Overview of the Insurance Industry in Latin America
Before we start the conversation about the digital disruption and the Insurtech landscape in Latin America, it is important to understand the characteristics of insurance industry in the region. I used the research from Mapfre Foundation in 2017 to get the following numbers that will help us understand the size and features of the market:
Annual premiums in 2017: $158.5 US billion (54% corresponds to Non-Life businesses, and 46% corresponds to Life businesses)
Annual growth rate: 9.3% in the last year, (This number is partly influenced by the appreciation of some currencies against the dollar in 2017, mainly the Brazilian real)
Penetration Index: The penetration Index is on average 2.17%. This index is well below developed countries that usually have indexes above 5%.
Deepening Index: The deepening index is 20.1%, also below the average of developed countries that is above 40%.
Main Players in the region:
It is important to mention that the insurance industry in Latin America is not considered a highly concentrated industry, the 25 most important companies barely concentrate 64.1% of the total premiums. If we analyze the market by Life and Non-Life premiums, the same trend continues. However, the Life market has a level of concentration higher than the Non-Life. In the Life market, the top 25 companies represent 82.9% of the total market, while in Non-Life, the participation of the top 25 companies is 60%.
The main companies in the industry by market share are BRADESCO from Brazil with 8.2% of the market, BRASILPREV from Brazil with 7.6%, MAPFRE from Spain with 5.8%, ITAU from Brazil 4. 8% and ZURICH from Switzerland with 4.3 %. (table 1)
For Non-Life market, the top 5 companies per market share are the following: MAPFRE from Spain with 7.8 %, Porto Seguro from Brazil with 4.2 %, Suramericana from Colombia with 3.8%, ZURICH from Switzerland with 3.8 and Triple-S from Puerto Rico with 3.6 %. (table 2)
For Life Market, the top 5 companies by market share are the following BRASILPREV from Brazil with 16.6%, BRADESCO from Brazil with 15%, ITAU from Brazil with 9.7 %, CNP Assurances from France with 6.1%, and MetLife from USA with 5.5%. (table 3)
Challenges and opportunities of the Latin American insurance market
- Low penetration compared to other regions makes the growth of the insurance market in Latin America slow, and product innovation is expensive.The main factors that have made penetration low are the low income of the population and the lack of confidence in the financial system. However, this low penetration means that the opportunities for growth in the sector are large since the average income of the region has been growing steadily in recent years and there is an unattended market.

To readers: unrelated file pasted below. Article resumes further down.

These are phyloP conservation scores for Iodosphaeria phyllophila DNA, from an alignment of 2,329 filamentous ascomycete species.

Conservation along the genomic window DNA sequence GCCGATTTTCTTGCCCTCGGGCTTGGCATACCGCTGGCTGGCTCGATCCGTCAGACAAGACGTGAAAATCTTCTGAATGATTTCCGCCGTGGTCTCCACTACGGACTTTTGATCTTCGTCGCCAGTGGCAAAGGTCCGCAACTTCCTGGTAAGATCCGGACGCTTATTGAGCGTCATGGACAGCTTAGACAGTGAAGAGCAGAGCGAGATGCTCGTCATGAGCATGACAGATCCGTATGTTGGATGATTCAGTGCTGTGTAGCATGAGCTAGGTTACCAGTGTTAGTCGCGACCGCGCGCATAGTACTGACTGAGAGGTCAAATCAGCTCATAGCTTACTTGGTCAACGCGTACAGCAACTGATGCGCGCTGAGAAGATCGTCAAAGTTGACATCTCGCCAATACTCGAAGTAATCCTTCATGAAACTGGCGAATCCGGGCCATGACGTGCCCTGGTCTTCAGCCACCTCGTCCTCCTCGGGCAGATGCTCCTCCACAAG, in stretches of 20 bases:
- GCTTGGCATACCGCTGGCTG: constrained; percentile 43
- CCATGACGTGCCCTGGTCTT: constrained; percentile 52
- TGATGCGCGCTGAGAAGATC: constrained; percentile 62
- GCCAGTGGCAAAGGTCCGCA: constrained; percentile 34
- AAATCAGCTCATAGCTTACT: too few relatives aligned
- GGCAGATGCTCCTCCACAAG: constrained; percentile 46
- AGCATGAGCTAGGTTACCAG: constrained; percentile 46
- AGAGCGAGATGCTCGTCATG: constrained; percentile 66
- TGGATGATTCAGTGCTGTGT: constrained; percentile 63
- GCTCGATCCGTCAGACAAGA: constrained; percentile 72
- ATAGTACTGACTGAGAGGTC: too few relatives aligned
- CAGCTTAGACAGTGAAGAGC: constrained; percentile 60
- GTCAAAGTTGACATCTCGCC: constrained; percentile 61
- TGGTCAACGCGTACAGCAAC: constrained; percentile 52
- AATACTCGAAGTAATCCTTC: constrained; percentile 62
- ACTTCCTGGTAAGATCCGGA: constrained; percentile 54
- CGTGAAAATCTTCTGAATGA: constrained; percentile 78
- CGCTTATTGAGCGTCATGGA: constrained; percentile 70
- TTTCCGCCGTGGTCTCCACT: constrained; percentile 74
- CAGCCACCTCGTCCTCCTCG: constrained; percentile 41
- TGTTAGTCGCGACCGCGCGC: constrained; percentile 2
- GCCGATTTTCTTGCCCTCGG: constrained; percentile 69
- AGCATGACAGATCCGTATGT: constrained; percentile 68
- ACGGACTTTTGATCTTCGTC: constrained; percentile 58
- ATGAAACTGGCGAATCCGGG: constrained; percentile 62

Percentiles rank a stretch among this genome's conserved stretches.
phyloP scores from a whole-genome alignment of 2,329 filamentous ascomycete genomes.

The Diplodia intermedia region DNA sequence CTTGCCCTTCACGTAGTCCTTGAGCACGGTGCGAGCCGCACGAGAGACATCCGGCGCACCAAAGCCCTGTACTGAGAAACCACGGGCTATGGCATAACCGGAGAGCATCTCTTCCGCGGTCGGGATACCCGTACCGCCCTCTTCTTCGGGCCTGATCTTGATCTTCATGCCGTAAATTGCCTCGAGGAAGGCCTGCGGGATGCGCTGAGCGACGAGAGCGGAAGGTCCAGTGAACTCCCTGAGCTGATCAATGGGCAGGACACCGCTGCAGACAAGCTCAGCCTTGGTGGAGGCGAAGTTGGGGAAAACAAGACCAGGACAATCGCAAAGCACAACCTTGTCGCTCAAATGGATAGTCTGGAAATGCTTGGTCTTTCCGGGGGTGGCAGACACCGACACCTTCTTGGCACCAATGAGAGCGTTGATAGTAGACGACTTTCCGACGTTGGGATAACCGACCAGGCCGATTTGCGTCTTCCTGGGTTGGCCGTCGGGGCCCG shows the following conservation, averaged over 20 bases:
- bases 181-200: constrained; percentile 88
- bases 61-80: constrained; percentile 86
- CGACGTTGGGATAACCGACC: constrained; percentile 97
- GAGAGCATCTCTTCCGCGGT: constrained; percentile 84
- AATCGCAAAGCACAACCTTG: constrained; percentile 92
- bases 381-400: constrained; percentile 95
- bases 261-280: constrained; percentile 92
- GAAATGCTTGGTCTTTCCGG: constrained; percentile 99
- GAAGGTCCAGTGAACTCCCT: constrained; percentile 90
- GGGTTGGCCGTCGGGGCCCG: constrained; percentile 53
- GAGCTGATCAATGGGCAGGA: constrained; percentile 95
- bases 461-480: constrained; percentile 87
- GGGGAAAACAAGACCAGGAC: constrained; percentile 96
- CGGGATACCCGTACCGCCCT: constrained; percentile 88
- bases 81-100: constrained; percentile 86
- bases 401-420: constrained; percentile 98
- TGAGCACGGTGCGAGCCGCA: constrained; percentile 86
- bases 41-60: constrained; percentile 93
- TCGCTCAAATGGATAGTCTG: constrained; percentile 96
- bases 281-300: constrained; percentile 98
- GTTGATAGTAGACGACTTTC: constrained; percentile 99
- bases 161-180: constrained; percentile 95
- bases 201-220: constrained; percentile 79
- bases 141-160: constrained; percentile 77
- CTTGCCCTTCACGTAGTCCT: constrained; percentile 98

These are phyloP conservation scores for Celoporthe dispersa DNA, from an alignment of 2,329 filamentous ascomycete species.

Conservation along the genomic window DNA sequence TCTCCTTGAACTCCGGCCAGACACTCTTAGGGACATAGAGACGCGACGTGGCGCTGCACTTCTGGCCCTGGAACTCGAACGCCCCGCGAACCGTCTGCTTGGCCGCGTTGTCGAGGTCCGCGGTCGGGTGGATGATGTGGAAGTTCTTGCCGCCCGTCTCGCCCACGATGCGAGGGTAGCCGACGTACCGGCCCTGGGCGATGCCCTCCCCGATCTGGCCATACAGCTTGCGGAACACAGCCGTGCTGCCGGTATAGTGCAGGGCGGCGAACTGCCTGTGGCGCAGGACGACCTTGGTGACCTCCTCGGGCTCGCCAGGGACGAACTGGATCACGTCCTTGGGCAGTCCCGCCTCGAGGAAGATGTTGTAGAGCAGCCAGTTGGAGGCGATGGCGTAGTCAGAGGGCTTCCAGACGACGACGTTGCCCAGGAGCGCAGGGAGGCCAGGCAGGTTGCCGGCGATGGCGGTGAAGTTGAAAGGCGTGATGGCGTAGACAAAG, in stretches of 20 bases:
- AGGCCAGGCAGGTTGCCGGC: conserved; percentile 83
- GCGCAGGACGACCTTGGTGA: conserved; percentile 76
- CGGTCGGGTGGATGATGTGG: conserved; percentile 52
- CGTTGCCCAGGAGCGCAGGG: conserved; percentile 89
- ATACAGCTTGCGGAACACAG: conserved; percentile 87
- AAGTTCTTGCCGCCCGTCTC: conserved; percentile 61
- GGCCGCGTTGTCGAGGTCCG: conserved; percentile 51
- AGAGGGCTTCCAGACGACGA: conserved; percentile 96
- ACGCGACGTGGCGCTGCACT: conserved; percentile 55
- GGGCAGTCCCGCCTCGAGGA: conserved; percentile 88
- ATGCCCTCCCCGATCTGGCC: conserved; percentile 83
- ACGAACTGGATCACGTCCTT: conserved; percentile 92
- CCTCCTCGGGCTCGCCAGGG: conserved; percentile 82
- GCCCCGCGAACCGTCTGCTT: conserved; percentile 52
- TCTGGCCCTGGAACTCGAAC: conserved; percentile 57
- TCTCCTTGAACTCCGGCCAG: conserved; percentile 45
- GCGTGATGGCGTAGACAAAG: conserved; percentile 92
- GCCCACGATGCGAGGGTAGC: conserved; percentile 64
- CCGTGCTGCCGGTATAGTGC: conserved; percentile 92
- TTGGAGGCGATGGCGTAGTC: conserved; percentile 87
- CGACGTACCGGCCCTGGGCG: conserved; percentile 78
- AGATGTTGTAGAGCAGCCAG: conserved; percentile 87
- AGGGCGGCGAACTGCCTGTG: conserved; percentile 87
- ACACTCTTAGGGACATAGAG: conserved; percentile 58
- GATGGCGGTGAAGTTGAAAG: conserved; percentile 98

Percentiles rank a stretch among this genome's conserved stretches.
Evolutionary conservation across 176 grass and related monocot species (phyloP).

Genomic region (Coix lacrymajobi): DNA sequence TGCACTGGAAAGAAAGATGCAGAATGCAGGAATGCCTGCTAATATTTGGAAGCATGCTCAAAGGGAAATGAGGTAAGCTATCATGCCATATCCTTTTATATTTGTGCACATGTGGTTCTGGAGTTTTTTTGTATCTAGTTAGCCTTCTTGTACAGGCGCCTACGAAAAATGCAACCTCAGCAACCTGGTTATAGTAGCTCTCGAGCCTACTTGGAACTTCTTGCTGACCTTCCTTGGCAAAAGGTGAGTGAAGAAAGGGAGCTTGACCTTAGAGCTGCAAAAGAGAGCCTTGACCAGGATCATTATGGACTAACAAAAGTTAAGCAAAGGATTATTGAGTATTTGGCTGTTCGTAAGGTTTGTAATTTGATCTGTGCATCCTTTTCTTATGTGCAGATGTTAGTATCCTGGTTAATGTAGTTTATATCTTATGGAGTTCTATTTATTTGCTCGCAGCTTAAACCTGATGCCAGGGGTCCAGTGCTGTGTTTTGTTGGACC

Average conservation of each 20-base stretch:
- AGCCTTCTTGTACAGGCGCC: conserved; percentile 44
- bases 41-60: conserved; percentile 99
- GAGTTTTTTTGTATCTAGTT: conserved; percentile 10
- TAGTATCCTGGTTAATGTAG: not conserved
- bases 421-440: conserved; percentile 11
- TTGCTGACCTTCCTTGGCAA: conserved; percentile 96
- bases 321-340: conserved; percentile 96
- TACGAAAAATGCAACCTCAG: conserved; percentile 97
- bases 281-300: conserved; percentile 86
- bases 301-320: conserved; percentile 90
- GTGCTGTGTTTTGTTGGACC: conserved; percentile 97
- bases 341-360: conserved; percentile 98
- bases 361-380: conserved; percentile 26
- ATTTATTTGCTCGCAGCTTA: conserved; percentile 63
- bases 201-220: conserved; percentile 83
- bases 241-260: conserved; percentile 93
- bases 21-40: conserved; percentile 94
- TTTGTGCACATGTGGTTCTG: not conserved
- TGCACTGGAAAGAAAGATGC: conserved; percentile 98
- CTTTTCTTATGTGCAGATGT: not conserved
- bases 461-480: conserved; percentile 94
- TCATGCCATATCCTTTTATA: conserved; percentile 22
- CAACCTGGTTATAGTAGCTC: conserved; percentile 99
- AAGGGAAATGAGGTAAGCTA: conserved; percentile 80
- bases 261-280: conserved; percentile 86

- Other factors that affect the growth of the industry have to do with the political and economic instability of some countries in the region. In recent years, we have seen oil prices fluctuate and some cases of corruption that have affected the economy and stability of countries such as Argentina, Venezuela and mainly Brazil.
- Investments in technology development to improve the efficiency of processes and develop new distribution channels will impact the insurance industry in the following years, which will contribute to deepen the consumption of insurance and attract new users.The penetration of internet and smartphones in the region is much higher than that of the financial sector, and through these digital media there is an important growth opportunity for the insurance sector. There are also several infrastructure development projects that will help with the growth of premiums of the commercial insurance policies.
- Regarding regulation, the region is very diverse and is at different levels.However, all countries are on the same track looking to achieve good international practices, following the guidelines of the framework created by Solvency II. The region is also concerned about creating regulation for cybersecurity and new players like Insurtechs. An example is Mexico with the law for financial technology institutions.
 The Association of Insurance Supervisors in Latin America (ASSAL) for 2015, from a sample of 19 Latin American countries.